Personal Injury Trusts

What is a Personal Injury Trust?

A Personal Injury Trust (PI Trust) is a Trust that contains money received as a consequence of personal injury. They are sometimes referred to as Special Needs Trusts.

These Trusts are established for working-age adults or some children who want to retain their entitlement to means tested benefits, now or in the future, such as:

  • Income Support
  • Housing Benefit
  • Working Families Tax Credit
  • Disabled Person’s Tax Credit
  • Income Based Jobseeker’s Allowance
  • Employment & Support Allowance
  • Some care at home/in residential care
  • Council Tax Support (for those of Pension age)

Under the current rules – if you have over £6,000 capital you are at risk of having some or all of your benefits reduced. If you have over £16,000 then you are at risk of losing them all entirely. If your compensation is paid to you directly, rather than put into a trust, then you will be classed as having this money as your disposable capital.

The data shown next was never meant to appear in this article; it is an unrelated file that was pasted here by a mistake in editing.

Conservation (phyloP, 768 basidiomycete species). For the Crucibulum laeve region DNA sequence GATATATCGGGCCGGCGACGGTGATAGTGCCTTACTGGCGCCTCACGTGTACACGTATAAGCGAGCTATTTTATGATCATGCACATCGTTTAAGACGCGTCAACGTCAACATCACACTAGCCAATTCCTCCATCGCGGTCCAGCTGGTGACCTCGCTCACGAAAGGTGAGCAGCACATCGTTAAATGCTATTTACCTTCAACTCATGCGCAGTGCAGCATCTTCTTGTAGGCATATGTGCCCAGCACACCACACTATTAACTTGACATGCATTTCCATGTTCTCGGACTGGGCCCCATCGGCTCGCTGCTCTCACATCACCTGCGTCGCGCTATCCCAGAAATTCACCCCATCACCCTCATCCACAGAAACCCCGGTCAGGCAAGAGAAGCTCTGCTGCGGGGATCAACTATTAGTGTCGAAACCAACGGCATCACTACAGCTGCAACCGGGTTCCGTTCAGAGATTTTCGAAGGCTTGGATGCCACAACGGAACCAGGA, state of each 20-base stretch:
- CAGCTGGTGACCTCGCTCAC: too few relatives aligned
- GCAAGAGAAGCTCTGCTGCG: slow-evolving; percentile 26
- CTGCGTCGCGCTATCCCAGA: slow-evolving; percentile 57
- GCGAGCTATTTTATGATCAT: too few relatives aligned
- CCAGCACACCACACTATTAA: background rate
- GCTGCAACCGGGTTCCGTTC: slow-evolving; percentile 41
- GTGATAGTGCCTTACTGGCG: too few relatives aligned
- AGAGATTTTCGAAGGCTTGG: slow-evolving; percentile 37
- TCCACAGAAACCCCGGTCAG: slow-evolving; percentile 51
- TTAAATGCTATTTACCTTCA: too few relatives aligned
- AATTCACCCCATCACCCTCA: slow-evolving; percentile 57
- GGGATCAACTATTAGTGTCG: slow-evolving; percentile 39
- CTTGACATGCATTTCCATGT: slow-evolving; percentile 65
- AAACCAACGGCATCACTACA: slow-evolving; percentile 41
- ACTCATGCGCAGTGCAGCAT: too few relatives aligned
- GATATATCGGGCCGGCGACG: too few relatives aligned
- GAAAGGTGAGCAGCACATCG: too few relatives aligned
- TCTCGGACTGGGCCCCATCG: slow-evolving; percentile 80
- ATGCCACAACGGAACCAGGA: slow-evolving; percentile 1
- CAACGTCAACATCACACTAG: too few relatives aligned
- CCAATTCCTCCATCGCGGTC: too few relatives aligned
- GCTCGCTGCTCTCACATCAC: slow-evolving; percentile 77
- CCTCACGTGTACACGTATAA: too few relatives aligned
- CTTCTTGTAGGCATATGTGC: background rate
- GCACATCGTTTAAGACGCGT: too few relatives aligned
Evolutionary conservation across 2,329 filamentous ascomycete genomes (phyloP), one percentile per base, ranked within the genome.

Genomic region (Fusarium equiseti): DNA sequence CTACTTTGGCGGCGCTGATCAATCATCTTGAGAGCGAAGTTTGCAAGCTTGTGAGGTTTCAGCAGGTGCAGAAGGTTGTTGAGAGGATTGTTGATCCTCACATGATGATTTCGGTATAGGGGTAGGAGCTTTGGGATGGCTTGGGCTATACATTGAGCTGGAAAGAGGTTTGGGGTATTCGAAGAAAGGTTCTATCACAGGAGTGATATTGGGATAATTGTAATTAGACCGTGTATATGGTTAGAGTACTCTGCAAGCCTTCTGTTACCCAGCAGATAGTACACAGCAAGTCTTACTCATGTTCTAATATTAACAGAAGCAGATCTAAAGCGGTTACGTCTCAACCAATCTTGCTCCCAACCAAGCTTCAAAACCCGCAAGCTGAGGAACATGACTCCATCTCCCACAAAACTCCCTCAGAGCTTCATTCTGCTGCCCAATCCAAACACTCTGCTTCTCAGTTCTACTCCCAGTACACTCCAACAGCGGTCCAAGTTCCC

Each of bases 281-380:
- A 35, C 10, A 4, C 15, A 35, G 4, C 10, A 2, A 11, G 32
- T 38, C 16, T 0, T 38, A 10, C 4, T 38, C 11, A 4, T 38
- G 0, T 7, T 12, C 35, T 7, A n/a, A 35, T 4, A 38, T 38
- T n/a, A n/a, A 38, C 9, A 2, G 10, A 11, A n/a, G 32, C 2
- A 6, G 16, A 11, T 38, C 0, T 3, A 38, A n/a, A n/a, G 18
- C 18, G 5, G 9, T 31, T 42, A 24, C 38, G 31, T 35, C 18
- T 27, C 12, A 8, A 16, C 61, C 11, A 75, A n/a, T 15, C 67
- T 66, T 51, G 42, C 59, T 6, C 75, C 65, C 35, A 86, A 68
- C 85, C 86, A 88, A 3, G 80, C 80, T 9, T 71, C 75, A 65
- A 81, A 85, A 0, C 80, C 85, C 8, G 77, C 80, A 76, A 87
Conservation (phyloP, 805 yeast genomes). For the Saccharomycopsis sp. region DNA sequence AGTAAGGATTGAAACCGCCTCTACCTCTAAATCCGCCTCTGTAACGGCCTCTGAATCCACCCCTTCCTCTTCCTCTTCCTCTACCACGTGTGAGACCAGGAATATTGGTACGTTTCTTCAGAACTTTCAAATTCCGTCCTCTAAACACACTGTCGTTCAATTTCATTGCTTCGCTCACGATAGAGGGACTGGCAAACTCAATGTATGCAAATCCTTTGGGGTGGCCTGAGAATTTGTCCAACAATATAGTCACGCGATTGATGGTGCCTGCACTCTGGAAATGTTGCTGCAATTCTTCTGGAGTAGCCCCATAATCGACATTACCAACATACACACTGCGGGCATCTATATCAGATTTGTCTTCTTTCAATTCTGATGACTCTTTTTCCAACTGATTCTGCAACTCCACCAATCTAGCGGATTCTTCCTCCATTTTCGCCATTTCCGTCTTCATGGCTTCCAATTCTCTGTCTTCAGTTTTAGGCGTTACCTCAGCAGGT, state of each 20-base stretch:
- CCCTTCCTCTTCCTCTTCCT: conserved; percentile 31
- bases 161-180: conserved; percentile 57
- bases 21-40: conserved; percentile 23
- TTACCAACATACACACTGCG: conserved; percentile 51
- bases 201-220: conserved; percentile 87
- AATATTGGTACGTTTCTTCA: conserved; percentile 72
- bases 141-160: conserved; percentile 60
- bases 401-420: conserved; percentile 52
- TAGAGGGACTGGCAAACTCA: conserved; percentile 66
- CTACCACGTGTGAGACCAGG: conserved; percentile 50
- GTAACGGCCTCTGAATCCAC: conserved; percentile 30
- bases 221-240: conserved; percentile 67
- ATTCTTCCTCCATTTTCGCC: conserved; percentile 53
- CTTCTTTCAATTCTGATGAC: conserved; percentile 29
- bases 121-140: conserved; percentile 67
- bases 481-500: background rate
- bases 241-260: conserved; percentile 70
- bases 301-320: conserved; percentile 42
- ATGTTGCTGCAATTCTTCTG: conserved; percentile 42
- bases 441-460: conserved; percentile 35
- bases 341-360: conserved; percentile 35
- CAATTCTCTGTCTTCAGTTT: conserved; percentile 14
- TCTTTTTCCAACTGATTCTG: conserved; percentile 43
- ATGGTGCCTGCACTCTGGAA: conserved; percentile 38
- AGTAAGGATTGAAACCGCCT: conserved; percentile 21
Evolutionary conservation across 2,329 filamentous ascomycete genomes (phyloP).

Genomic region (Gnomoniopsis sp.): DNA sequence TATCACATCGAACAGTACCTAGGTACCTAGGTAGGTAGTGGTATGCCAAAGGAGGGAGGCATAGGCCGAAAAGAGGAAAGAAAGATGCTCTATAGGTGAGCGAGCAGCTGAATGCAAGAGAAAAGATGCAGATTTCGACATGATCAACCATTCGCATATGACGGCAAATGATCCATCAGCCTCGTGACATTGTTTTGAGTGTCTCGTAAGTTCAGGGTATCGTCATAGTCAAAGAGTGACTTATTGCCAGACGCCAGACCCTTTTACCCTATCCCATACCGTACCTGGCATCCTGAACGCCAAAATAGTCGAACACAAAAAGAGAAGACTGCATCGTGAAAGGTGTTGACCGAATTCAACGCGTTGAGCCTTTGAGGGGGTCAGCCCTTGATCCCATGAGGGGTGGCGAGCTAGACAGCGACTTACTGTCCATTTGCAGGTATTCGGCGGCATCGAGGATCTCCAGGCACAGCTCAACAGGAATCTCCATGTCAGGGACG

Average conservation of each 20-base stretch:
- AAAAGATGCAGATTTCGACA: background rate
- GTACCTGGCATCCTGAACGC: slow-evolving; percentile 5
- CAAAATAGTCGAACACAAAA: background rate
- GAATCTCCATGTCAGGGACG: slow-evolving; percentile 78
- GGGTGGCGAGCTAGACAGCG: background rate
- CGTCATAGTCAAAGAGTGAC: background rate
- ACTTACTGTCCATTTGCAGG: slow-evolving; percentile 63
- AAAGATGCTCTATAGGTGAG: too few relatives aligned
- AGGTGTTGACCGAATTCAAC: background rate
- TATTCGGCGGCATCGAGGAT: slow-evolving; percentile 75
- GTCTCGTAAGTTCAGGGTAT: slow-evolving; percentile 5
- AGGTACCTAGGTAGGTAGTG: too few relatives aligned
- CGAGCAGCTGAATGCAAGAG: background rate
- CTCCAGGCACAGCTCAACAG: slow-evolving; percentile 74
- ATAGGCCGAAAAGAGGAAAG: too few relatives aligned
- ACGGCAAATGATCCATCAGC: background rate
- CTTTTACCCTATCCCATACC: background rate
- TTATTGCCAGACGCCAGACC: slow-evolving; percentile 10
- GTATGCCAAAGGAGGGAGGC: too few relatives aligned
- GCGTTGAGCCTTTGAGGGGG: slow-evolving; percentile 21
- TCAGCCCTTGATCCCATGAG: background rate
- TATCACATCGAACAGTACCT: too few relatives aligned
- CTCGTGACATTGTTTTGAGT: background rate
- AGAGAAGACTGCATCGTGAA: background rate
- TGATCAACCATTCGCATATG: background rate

If you are expecting to receive more than £6,000 in compensation for your personal injury, then you should consider setting up a Trust of this type. Even if you are expecting to receive less than £10,000 in compensation for your personal injury, you should still seek advise on whether to establish a PI Trust as it still may prove cost effective.

There are other considerations. If you think you may need to go into residential care at some point in the future, then establishing this sort of Trust will protect your compensation from being taken away by the Local Authority in order to pay for your care fees.
PI Trusts can also be just as relevant in the context of older clients.

The trust can be a discretionary or life interest trust, but the most common trust arrangement these days is a bare trust. This is the simplest type of trust for the injured person to understand. Under its terms, the only person who can benefit is the injured person. Income Tax, Capital Gains Tax and Inheritance Tax are assessed on the injured person themselves, rather than on a tax return issued to the trustees. All the injured person’s own tax exemptions can therefore be utilised.

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